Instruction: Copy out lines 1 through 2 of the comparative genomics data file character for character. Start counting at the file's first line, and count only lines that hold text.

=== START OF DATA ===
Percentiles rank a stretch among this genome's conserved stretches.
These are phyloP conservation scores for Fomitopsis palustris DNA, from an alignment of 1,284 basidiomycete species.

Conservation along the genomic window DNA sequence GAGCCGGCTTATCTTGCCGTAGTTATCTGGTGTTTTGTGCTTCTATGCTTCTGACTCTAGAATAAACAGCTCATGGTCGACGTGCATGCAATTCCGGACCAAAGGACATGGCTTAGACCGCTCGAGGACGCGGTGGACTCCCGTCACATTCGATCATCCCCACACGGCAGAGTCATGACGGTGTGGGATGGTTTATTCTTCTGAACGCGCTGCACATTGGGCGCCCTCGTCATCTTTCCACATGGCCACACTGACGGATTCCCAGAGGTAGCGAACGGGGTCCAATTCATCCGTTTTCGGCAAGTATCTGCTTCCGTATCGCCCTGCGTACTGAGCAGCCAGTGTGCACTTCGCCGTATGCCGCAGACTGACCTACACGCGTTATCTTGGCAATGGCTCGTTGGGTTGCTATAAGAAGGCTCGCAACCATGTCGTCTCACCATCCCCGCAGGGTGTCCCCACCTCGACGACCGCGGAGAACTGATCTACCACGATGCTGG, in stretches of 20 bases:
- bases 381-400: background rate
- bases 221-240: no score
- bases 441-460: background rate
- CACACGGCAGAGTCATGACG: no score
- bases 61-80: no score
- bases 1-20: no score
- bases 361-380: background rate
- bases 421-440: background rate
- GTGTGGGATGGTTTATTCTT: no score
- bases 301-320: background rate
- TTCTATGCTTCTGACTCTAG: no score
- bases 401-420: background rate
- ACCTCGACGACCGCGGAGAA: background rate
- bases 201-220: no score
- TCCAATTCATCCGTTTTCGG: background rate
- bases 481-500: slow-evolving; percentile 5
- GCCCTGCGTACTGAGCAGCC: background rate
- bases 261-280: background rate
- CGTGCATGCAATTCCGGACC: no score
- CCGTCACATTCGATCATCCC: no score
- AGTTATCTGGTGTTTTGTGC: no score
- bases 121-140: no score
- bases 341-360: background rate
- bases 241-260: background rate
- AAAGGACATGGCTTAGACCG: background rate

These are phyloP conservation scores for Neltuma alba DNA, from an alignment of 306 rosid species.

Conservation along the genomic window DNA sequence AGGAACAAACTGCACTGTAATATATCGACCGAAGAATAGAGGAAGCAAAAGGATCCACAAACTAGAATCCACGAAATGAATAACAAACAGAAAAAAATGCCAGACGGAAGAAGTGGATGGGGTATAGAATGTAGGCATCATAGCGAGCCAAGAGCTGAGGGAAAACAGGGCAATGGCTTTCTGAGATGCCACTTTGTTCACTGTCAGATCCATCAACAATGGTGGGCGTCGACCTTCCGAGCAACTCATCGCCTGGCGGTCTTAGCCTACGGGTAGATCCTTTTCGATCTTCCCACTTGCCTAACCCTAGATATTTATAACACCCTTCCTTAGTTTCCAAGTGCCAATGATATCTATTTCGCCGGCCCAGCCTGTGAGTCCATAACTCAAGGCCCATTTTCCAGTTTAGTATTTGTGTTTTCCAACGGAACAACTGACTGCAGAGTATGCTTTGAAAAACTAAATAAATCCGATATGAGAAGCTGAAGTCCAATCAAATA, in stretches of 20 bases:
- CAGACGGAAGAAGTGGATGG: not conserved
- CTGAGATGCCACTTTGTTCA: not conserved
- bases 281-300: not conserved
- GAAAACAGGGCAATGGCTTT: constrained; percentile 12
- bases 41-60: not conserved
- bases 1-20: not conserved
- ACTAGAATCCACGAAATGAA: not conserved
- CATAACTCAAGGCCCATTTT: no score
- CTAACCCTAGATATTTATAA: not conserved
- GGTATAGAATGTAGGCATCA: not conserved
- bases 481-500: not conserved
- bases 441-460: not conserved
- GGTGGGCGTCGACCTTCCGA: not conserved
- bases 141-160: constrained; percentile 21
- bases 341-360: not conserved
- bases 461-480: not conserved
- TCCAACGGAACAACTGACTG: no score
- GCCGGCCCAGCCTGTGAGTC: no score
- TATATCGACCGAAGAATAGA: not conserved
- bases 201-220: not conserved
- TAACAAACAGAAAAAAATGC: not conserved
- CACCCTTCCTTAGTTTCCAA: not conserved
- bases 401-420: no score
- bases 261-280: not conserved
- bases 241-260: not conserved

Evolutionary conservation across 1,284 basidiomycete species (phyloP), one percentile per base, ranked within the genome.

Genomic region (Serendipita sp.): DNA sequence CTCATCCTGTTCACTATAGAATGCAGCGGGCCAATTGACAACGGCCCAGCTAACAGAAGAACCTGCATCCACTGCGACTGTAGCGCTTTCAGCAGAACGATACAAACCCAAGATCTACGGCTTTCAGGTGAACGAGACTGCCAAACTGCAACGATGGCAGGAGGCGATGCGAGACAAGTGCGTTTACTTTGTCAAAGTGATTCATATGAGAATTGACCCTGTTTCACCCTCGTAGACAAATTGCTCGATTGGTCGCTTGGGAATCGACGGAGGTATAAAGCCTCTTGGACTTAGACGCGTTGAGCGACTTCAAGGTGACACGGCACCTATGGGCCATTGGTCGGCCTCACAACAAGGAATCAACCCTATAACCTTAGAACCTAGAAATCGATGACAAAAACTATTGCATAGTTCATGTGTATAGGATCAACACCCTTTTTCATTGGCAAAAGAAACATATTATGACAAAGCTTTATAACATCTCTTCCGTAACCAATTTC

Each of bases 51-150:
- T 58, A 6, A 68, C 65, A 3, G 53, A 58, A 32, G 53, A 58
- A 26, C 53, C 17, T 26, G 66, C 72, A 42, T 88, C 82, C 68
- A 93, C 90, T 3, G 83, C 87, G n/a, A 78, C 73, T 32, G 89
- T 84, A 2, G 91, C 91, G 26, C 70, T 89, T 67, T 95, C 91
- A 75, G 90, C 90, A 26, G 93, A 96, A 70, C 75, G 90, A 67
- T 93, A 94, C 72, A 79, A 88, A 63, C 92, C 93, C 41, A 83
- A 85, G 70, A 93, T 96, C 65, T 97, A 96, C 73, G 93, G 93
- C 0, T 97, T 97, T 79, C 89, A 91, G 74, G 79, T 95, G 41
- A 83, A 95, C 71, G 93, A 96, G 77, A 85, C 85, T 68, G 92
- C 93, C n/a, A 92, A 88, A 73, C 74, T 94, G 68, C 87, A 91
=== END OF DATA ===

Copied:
Percentiles rank a stretch among this genome's conserved stretches.
These are phyloP conservation scores for Fomitopsis palustris DNA, from an alignment of 1,284 basidiomycete species.